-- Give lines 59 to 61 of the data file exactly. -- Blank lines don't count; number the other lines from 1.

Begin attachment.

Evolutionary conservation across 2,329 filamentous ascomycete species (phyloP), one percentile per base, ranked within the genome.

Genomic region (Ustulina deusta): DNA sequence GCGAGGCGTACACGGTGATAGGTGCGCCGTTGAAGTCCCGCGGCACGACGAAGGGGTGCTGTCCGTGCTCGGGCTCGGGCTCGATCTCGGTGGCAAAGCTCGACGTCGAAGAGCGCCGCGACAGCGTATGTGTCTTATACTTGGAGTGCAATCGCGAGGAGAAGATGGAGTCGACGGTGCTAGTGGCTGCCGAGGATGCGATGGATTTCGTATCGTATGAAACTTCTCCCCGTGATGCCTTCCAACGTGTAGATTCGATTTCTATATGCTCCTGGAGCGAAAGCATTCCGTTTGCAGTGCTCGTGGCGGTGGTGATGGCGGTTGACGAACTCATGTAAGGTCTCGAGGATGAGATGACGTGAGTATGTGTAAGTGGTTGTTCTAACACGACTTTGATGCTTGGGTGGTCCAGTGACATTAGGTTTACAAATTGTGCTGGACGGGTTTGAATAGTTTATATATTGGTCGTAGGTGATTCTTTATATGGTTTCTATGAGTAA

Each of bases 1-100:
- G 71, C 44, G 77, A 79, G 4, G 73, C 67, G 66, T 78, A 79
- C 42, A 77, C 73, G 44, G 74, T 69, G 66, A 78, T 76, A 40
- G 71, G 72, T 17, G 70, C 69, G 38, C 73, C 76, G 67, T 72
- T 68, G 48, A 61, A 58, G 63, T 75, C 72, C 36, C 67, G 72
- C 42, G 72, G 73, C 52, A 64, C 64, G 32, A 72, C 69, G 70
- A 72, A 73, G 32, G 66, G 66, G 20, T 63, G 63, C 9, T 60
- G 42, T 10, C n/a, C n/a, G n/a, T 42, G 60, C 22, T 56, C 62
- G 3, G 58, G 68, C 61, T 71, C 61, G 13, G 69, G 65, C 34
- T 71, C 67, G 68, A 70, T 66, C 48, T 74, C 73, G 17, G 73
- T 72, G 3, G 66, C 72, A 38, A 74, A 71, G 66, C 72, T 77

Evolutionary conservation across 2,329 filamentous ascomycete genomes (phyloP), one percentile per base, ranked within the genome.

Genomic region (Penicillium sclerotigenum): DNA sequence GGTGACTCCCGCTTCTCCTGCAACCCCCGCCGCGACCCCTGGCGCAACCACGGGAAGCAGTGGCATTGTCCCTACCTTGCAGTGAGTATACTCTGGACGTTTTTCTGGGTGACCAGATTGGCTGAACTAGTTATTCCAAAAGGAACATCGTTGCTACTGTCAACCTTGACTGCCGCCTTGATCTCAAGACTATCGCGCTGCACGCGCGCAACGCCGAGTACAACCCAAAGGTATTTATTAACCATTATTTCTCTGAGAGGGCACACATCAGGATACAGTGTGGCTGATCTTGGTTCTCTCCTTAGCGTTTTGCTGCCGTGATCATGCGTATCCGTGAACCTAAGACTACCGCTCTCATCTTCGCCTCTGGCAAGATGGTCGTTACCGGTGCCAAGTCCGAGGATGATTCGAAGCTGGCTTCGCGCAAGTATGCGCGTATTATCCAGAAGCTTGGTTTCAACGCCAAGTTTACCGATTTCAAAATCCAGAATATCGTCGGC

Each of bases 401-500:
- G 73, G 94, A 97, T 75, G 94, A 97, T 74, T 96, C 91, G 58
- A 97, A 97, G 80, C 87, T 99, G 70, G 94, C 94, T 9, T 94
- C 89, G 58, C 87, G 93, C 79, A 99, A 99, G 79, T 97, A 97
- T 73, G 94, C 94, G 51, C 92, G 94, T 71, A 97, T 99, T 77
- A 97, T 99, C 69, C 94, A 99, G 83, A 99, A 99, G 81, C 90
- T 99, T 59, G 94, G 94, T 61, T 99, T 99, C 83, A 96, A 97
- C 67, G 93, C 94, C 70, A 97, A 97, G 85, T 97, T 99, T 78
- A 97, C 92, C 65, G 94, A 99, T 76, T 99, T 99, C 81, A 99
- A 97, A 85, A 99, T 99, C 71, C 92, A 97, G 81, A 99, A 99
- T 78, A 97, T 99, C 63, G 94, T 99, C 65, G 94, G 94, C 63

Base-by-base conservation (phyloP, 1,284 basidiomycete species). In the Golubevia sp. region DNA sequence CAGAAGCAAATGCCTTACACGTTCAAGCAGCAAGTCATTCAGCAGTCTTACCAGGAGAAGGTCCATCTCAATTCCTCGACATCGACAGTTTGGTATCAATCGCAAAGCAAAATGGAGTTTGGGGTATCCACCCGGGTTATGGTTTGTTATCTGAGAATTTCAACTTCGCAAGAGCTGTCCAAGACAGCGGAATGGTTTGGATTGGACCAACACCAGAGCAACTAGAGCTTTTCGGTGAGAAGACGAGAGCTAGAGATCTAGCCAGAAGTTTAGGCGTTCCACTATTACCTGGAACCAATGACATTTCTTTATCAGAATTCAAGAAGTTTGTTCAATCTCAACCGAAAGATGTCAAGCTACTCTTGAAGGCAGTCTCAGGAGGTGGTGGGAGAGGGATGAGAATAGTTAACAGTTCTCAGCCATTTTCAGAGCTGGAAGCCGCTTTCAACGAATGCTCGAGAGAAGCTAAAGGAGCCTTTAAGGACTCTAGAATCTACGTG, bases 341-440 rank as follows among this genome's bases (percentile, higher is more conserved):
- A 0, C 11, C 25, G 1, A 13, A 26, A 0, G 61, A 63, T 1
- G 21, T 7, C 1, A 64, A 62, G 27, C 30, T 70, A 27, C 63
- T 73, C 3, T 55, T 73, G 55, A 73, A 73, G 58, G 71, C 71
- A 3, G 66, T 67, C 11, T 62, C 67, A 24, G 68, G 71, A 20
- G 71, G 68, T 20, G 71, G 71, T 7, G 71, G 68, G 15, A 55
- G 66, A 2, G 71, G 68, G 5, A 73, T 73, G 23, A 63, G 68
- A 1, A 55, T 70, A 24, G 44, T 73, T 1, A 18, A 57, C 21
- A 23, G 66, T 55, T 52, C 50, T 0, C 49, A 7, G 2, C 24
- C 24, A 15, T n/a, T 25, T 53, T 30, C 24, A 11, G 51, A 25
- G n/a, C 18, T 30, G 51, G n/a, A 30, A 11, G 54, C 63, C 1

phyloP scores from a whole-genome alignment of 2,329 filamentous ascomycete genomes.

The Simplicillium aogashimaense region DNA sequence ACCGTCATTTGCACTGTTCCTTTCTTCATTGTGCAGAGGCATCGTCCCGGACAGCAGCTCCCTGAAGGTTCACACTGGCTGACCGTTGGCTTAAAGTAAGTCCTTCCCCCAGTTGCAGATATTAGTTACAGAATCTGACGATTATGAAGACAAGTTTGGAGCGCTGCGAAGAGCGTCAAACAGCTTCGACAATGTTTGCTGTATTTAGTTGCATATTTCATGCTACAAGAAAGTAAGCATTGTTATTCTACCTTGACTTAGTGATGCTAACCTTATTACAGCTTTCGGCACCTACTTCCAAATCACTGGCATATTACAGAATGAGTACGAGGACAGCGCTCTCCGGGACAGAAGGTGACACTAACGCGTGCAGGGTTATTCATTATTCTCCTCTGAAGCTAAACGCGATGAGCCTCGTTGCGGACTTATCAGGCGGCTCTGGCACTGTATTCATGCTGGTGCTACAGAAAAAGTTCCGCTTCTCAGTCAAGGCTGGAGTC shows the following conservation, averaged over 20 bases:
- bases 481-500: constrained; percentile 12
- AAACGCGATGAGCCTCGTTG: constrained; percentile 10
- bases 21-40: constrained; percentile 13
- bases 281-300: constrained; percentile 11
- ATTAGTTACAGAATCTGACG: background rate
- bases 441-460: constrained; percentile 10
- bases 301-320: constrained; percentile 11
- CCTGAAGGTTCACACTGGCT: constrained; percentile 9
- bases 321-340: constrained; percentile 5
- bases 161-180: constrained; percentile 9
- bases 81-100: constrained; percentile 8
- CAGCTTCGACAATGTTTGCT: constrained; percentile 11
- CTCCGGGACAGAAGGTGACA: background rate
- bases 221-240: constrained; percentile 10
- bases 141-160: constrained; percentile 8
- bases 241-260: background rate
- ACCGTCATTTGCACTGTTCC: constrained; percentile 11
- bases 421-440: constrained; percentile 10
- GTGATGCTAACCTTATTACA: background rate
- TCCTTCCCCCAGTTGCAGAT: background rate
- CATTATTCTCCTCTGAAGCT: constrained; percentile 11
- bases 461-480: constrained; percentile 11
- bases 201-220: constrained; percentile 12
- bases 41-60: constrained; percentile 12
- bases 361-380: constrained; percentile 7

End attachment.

- TCCTTCCCCCAGTTGCAGAT: background rate
- CATTATTCTCCTCTGAAGCT: constrained; percentile 11
- bases 461-480: constrained; percentile 11